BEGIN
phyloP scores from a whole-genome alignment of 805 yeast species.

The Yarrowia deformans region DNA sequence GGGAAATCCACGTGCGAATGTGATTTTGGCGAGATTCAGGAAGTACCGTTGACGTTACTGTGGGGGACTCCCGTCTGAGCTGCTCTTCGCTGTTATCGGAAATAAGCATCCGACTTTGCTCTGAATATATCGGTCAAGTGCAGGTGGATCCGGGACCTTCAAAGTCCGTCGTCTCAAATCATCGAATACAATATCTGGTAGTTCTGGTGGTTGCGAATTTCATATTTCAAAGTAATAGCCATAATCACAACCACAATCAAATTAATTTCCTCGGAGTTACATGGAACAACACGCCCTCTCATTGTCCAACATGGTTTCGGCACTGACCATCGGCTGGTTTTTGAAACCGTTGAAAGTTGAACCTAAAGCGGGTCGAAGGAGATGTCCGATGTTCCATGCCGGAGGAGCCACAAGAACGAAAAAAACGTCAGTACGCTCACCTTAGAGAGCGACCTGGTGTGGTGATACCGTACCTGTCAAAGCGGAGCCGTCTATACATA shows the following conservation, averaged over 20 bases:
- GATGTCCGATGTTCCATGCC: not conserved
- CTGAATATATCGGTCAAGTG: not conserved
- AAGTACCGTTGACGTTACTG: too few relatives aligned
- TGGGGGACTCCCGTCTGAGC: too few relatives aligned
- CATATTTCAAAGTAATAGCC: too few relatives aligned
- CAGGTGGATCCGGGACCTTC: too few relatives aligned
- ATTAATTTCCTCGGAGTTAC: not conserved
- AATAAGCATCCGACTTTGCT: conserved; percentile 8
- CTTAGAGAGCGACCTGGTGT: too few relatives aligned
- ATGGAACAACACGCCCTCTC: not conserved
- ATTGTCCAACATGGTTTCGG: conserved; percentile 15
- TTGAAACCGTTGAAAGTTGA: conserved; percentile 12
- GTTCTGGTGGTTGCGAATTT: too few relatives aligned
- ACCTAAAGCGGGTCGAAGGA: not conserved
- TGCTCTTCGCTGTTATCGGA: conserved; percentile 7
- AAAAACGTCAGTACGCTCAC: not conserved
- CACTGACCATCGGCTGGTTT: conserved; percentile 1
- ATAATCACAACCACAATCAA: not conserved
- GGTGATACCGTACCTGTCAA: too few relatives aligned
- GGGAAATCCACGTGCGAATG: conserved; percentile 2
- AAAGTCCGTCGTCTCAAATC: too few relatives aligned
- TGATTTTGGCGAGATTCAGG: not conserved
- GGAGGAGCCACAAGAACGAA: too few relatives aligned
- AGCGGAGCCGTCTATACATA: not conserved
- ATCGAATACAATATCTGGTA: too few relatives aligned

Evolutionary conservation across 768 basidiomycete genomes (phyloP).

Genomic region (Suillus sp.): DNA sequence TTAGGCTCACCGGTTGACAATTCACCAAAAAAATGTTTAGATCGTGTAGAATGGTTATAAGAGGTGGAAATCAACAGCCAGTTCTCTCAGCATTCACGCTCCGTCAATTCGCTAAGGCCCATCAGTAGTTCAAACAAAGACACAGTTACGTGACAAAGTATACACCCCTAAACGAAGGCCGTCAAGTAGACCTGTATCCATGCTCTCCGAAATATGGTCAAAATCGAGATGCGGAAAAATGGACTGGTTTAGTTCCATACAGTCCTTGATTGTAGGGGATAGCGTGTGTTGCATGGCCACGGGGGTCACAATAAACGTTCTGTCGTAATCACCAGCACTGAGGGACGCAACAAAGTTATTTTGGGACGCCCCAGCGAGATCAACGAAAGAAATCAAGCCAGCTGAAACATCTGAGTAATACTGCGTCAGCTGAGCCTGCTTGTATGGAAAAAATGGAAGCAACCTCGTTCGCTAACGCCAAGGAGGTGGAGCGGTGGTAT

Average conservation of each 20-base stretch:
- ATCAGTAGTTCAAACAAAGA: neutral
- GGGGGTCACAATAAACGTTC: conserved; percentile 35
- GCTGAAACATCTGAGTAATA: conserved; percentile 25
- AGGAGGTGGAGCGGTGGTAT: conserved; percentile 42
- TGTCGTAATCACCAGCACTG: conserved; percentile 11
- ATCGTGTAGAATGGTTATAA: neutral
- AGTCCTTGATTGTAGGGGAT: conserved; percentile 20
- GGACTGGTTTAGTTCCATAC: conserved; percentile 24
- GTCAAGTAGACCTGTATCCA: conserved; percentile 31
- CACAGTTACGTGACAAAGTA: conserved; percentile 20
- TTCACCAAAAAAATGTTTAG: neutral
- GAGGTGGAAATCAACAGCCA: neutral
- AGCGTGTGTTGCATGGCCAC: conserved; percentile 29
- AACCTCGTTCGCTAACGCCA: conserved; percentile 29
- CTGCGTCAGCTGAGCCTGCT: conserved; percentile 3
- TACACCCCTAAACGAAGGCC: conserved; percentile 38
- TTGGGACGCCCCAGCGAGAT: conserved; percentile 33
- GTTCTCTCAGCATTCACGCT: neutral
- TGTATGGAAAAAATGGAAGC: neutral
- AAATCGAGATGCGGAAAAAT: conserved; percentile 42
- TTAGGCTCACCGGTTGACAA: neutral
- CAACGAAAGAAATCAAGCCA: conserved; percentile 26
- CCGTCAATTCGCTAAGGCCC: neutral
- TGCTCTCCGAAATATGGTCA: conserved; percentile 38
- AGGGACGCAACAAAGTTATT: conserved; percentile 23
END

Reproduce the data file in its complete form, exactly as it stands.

phyloP scores from a whole-genome alignment of 805 yeast species.

The Yarrowia deformans region DNA sequence GGGAAATCCACGTGCGAATGTGATTTTGGCGAGATTCAGGAAGTACCGTTGACGTTACTGTGGGGGACTCCCGTCTGAGCTGCTCTTCGCTGTTATCGGAAATAAGCATCCGACTTTGCTCTGAATATATCGGTCAAGTGCAGGTGGATCCGGGACCTTCAAAGTCCGTCGTCTCAAATCATCGAATACAATATCTGGTAGTTCTGGTGGTTGCGAATTTCATATTTCAAAGTAATAGCCATAATCACAACCACAATCAAATTAATTTCCTCGGAGTTACATGGAACAACACGCCCTCTCATTGTCCAACATGGTTTCGGCACTGACCATCGGCTGGTTTTTGAAACCGTTGAAAGTTGAACCTAAAGCGGGTCGAAGGAGATGTCCGATGTTCCATGCCGGAGGAGCCACAAGAACGAAAAAAACGTCAGTACGCTCACCTTAGAGAGCGACCTGGTGTGGTGATACCGTACCTGTCAAAGCGGAGCCGTCTATACATA shows the following conservation, averaged over 20 bases:
- GATGTCCGATGTTCCATGCC: not conserved
- CTGAATATATCGGTCAAGTG: not conserved
- AAGTACCGTTGACGTTACTG: too few relatives aligned
- TGGGGGACTCCCGTCTGAGC: too few relatives aligned
- CATATTTCAAAGTAATAGCC: too few relatives aligned
- CAGGTGGATCCGGGACCTTC: too few relatives aligned
- ATTAATTTCCTCGGAGTTAC: not conserved
- AATAAGCATCCGACTTTGCT: conserved; percentile 8
- CTTAGAGAGCGACCTGGTGT: too few relatives aligned
- ATGGAACAACACGCCCTCTC: not conserved
- ATTGTCCAACATGGTTTCGG: conserved; percentile 15
- TTGAAACCGTTGAAAGTTGA: conserved; percentile 12
- GTTCTGGTGGTTGCGAATTT: too few relatives aligned
- ACCTAAAGCGGGTCGAAGGA: not conserved
- TGCTCTTCGCTGTTATCGGA: conserved; percentile 7
- AAAAACGTCAGTACGCTCAC: not conserved
- CACTGACCATCGGCTGGTTT: conserved; percentile 1
- ATAATCACAACCACAATCAA: not conserved
- GGTGATACCGTACCTGTCAA: too few relatives aligned
- GGGAAATCCACGTGCGAATG: conserved; percentile 2
- AAAGTCCGTCGTCTCAAATC: too few relatives aligned
- TGATTTTGGCGAGATTCAGG: not conserved
- GGAGGAGCCACAAGAACGAA: too few relatives aligned
- AGCGGAGCCGTCTATACATA: not conserved
- ATCGAATACAATATCTGGTA: too few relatives aligned

Evolutionary conservation across 768 basidiomycete genomes (phyloP).

Genomic region (Suillus sp.): DNA sequence TTAGGCTCACCGGTTGACAATTCACCAAAAAAATGTTTAGATCGTGTAGAATGGTTATAAGAGGTGGAAATCAACAGCCAGTTCTCTCAGCATTCACGCTCCGTCAATTCGCTAAGGCCCATCAGTAGTTCAAACAAAGACACAGTTACGTGACAAAGTATACACCCCTAAACGAAGGCCGTCAAGTAGACCTGTATCCATGCTCTCCGAAATATGGTCAAAATCGAGATGCGGAAAAATGGACTGGTTTAGTTCCATACAGTCCTTGATTGTAGGGGATAGCGTGTGTTGCATGGCCACGGGGGTCACAATAAACGTTCTGTCGTAATCACCAGCACTGAGGGACGCAACAAAGTTATTTTGGGACGCCCCAGCGAGATCAACGAAAGAAATCAAGCCAGCTGAAACATCTGAGTAATACTGCGTCAGCTGAGCCTGCTTGTATGGAAAAAATGGAAGCAACCTCGTTCGCTAACGCCAAGGAGGTGGAGCGGTGGTAT

Average conservation of each 20-base stretch:
- ATCAGTAGTTCAAACAAAGA: neutral
- GGGGGTCACAATAAACGTTC: conserved; percentile 35
- GCTGAAACATCTGAGTAATA: conserved; percentile 25
- AGGAGGTGGAGCGGTGGTAT: conserved; percentile 42
- TGTCGTAATCACCAGCACTG: conserved; percentile 11
- ATCGTGTAGAATGGTTATAA: neutral
- AGTCCTTGATTGTAGGGGAT: conserved; percentile 20
- GGACTGGTTTAGTTCCATAC: conserved; percentile 24
- GTCAAGTAGACCTGTATCCA: conserved; percentile 31
- CACAGTTACGTGACAAAGTA: conserved; percentile 20
- TTCACCAAAAAAATGTTTAG: neutral
- GAGGTGGAAATCAACAGCCA: neutral
- AGCGTGTGTTGCATGGCCAC: conserved; percentile 29
- AACCTCGTTCGCTAACGCCA: conserved; percentile 29
- CTGCGTCAGCTGAGCCTGCT: conserved; percentile 3
- TACACCCCTAAACGAAGGCC: conserved; percentile 38
- TTGGGACGCCCCAGCGAGAT: conserved; percentile 33
- GTTCTCTCAGCATTCACGCT: neutral
- TGTATGGAAAAAATGGAAGC: neutral
- AAATCGAGATGCGGAAAAAT: conserved; percentile 42
- TTAGGCTCACCGGTTGACAA: neutral
- CAACGAAAGAAATCAAGCCA: conserved; percentile 26
- CCGTCAATTCGCTAAGGCCC: neutral
- TGCTCTCCGAAATATGGTCA: conserved; percentile 38
- AGGGACGCAACAAAGTTATT: conserved; percentile 23